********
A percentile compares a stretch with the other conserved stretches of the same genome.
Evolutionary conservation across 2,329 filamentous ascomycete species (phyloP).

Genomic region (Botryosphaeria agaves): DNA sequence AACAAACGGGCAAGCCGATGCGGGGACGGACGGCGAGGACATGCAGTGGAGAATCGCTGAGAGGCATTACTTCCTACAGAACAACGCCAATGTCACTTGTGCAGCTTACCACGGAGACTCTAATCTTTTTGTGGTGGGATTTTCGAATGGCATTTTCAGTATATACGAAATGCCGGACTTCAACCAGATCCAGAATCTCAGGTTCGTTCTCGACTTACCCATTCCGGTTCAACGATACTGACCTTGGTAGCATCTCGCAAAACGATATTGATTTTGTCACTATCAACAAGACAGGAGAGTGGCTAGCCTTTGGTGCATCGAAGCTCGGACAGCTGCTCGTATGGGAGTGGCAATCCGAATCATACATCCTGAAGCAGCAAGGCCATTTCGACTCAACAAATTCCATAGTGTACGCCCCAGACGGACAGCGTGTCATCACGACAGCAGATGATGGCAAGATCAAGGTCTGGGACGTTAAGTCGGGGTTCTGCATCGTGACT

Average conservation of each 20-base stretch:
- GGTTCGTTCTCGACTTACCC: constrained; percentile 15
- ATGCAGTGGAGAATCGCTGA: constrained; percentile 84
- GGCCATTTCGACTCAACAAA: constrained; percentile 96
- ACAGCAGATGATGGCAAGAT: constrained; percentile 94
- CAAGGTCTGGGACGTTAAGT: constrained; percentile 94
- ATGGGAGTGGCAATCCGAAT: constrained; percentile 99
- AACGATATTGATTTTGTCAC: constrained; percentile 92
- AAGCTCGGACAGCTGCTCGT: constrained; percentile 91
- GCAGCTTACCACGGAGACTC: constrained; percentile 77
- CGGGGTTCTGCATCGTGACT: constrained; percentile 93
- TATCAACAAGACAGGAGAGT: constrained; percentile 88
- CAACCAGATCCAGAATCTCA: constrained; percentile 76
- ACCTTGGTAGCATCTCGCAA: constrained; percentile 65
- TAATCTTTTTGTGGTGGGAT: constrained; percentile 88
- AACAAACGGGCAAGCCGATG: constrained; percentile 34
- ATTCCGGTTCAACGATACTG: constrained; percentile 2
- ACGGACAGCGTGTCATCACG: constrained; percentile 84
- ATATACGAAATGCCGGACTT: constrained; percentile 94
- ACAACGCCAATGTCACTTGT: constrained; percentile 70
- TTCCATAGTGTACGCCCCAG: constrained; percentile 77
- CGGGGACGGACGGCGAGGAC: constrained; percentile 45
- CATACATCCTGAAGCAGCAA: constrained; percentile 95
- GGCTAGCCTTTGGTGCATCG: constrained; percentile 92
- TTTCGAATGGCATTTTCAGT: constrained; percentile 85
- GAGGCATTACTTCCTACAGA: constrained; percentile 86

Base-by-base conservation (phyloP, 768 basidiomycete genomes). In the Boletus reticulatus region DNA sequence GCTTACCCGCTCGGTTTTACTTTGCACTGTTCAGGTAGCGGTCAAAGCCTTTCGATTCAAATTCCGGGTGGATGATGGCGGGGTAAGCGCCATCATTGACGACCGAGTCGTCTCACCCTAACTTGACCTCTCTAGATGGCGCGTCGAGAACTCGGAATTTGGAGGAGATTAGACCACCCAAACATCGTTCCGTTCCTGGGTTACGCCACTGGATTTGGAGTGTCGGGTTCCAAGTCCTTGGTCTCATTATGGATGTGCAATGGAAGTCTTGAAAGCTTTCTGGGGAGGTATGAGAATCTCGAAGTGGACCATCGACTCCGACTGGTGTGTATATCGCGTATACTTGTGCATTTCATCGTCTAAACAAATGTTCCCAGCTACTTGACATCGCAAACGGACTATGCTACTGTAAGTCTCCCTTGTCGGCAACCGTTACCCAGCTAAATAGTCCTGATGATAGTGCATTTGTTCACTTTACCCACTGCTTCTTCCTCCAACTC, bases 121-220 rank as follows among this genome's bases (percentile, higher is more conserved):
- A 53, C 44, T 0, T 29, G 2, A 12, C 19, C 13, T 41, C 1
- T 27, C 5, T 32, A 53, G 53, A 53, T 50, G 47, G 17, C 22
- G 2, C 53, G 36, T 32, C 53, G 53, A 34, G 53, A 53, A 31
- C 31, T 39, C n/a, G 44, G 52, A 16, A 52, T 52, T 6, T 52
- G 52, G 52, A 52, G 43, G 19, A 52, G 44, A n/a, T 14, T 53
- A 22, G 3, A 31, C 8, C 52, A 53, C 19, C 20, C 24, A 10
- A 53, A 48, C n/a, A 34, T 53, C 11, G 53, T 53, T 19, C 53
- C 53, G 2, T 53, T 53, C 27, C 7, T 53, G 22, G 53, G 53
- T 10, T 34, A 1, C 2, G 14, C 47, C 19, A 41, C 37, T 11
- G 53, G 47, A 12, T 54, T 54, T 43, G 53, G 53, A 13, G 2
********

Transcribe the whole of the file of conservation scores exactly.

A percentile compares a stretch with the other conserved stretches of the same genome.
Evolutionary conservation across 2,329 filamentous ascomycete species (phyloP).

Genomic region (Botryosphaeria agaves): DNA sequence AACAAACGGGCAAGCCGATGCGGGGACGGACGGCGAGGACATGCAGTGGAGAATCGCTGAGAGGCATTACTTCCTACAGAACAACGCCAATGTCACTTGTGCAGCTTACCACGGAGACTCTAATCTTTTTGTGGTGGGATTTTCGAATGGCATTTTCAGTATATACGAAATGCCGGACTTCAACCAGATCCAGAATCTCAGGTTCGTTCTCGACTTACCCATTCCGGTTCAACGATACTGACCTTGGTAGCATCTCGCAAAACGATATTGATTTTGTCACTATCAACAAGACAGGAGAGTGGCTAGCCTTTGGTGCATCGAAGCTCGGACAGCTGCTCGTATGGGAGTGGCAATCCGAATCATACATCCTGAAGCAGCAAGGCCATTTCGACTCAACAAATTCCATAGTGTACGCCCCAGACGGACAGCGTGTCATCACGACAGCAGATGATGGCAAGATCAAGGTCTGGGACGTTAAGTCGGGGTTCTGCATCGTGACT

Average conservation of each 20-base stretch:
- GGTTCGTTCTCGACTTACCC: constrained; percentile 15
- ATGCAGTGGAGAATCGCTGA: constrained; percentile 84
- GGCCATTTCGACTCAACAAA: constrained; percentile 96
- ACAGCAGATGATGGCAAGAT: constrained; percentile 94
- CAAGGTCTGGGACGTTAAGT: constrained; percentile 94
- ATGGGAGTGGCAATCCGAAT: constrained; percentile 99
- AACGATATTGATTTTGTCAC: constrained; percentile 92
- AAGCTCGGACAGCTGCTCGT: constrained; percentile 91
- GCAGCTTACCACGGAGACTC: constrained; percentile 77
- CGGGGTTCTGCATCGTGACT: constrained; percentile 93
- TATCAACAAGACAGGAGAGT: constrained; percentile 88
- CAACCAGATCCAGAATCTCA: constrained; percentile 76
- ACCTTGGTAGCATCTCGCAA: constrained; percentile 65
- TAATCTTTTTGTGGTGGGAT: constrained; percentile 88
- AACAAACGGGCAAGCCGATG: constrained; percentile 34
- ATTCCGGTTCAACGATACTG: constrained; percentile 2
- ACGGACAGCGTGTCATCACG: constrained; percentile 84
- ATATACGAAATGCCGGACTT: constrained; percentile 94
- ACAACGCCAATGTCACTTGT: constrained; percentile 70
- TTCCATAGTGTACGCCCCAG: constrained; percentile 77
- CGGGGACGGACGGCGAGGAC: constrained; percentile 45
- CATACATCCTGAAGCAGCAA: constrained; percentile 95
- GGCTAGCCTTTGGTGCATCG: constrained; percentile 92
- TTTCGAATGGCATTTTCAGT: constrained; percentile 85
- GAGGCATTACTTCCTACAGA: constrained; percentile 86

Base-by-base conservation (phyloP, 768 basidiomycete genomes). In the Boletus reticulatus region DNA sequence GCTTACCCGCTCGGTTTTACTTTGCACTGTTCAGGTAGCGGTCAAAGCCTTTCGATTCAAATTCCGGGTGGATGATGGCGGGGTAAGCGCCATCATTGACGACCGAGTCGTCTCACCCTAACTTGACCTCTCTAGATGGCGCGTCGAGAACTCGGAATTTGGAGGAGATTAGACCACCCAAACATCGTTCCGTTCCTGGGTTACGCCACTGGATTTGGAGTGTCGGGTTCCAAGTCCTTGGTCTCATTATGGATGTGCAATGGAAGTCTTGAAAGCTTTCTGGGGAGGTATGAGAATCTCGAAGTGGACCATCGACTCCGACTGGTGTGTATATCGCGTATACTTGTGCATTTCATCGTCTAAACAAATGTTCCCAGCTACTTGACATCGCAAACGGACTATGCTACTGTAAGTCTCCCTTGTCGGCAACCGTTACCCAGCTAAATAGTCCTGATGATAGTGCATTTGTTCACTTTACCCACTGCTTCTTCCTCCAACTC, bases 121-220 rank as follows among this genome's bases (percentile, higher is more conserved):
- A 53, C 44, T 0, T 29, G 2, A 12, C 19, C 13, T 41, C 1
- T 27, C 5, T 32, A 53, G 53, A 53, T 50, G 47, G 17, C 22
- G 2, C 53, G 36, T 32, C 53, G 53, A 34, G 53, A 53, A 31
- C 31, T 39, C n/a, G 44, G 52, A 16, A 52, T 52, T 6, T 52
- G 52, G 52, A 52, G 43, G 19, A 52, G 44, A n/a, T 14, T 53
- A 22, G 3, A 31, C 8, C 52, A 53, C 19, C 20, C 24, A 10
- A 53, A 48, C n/a, A 34, T 53, C 11, G 53, T 53, T 19, C 53
- C 53, G 2, T 53, T 53, C 27, C 7, T 53, G 22, G 53, G 53
- T 10, T 34, A 1, C 2, G 14, C 47, C 19, A 41, C 37, T 11
- G 53, G 47, A 12, T 54, T 54, T 43, G 53, G 53, A 13, G 2